Oh my, there are many perils of joint ownership with your child. Many parents when divorced or widowed seek to add their children’s names to bank accounts, real estate, and investment accounts. These parents are seeking ease in dealing with these assets during lifetime and ease in transfer after death. But, ease is not common and distress is all too common.
First, what if your child gets divorced? The assets that your child owns will be subject to property distribution in divorce. When you put your child’s name on your assets, your child owns 100% of the assets (It’s lawyer math, you both own 100%.) You could lose your house, money, and investments in your child’s divorce.
Second, what if your child dies before you? You would have to pay inheritance taxes on your own money. Yes, pay inheritance taxes on your own money.
Third, what if your child becomes estranged? Your child would have the legal right to force you to buy her share of your own home or could even throw you out of your home. Your child could take all the money out of your bank account. This happens more often that you’d think.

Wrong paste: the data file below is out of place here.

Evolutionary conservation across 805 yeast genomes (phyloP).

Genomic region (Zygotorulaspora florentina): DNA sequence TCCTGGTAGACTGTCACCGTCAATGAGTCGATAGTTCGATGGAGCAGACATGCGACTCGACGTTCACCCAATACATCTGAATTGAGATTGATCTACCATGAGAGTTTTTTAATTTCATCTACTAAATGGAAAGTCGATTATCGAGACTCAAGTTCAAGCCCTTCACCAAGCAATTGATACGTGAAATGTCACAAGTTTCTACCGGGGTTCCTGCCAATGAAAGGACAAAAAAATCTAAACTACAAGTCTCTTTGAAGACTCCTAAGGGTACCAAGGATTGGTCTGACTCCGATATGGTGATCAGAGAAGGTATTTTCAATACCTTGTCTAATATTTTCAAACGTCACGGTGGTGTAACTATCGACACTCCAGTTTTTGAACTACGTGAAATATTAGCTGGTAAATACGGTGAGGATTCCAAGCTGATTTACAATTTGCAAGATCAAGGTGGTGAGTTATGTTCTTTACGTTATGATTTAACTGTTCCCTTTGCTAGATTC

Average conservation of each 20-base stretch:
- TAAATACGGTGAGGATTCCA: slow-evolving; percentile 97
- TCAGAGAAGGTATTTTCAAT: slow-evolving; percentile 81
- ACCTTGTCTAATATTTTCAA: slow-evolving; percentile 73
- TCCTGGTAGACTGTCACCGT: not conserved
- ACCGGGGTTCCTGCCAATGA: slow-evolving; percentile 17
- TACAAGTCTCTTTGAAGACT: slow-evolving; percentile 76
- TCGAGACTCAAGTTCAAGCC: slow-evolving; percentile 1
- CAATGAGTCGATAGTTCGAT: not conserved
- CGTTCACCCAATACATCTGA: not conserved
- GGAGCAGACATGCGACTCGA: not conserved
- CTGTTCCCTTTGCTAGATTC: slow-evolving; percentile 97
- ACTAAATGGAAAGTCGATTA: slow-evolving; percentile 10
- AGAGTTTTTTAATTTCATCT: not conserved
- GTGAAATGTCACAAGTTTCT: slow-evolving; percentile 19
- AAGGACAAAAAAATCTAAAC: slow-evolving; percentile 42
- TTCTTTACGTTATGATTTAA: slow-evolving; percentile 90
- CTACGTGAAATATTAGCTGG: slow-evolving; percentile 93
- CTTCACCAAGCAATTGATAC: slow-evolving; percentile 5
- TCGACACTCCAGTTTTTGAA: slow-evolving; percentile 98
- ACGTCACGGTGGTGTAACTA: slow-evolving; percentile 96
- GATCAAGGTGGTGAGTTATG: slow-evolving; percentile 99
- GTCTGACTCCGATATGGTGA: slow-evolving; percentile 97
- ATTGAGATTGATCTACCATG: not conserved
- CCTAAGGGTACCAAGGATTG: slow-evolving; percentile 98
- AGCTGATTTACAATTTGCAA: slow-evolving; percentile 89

Fourth, what if you need to qualify for publically funded nursing home care? Putting your child’s name on an account will be deemed to be a gift and could disqualify you from receiving free long term care.
Fifth, if your child needs public assistance, having his name on your accounts will likely disqualify him.
Sixth, what if your child gets sued? Your child is in a car accident and is being sued? Your child is a doctor and is being sued? Your joint assets can be taken in a lawsuit.
Seventh, what if your child goes bankrupt? If your child’s business fails or has health problems and goes bankrupt, your assets can be taken in the bankruptcy proceeding.
Eighth, what happens when you die? All assets in joint names transfer immediately to the joint owner. What if you have three children, but put only one child’s name on your accounts and home? That named child inherits all of the jointly held assets and the other two inherit none of the joint assets. This is true regardless of what your Will says.
There are simple measures for avoiding all eight of these perils and gaining the ease that you are seeking. Please call our office now to discuss joint ownership, powers of attorneys, and trusts. 858-792-5988.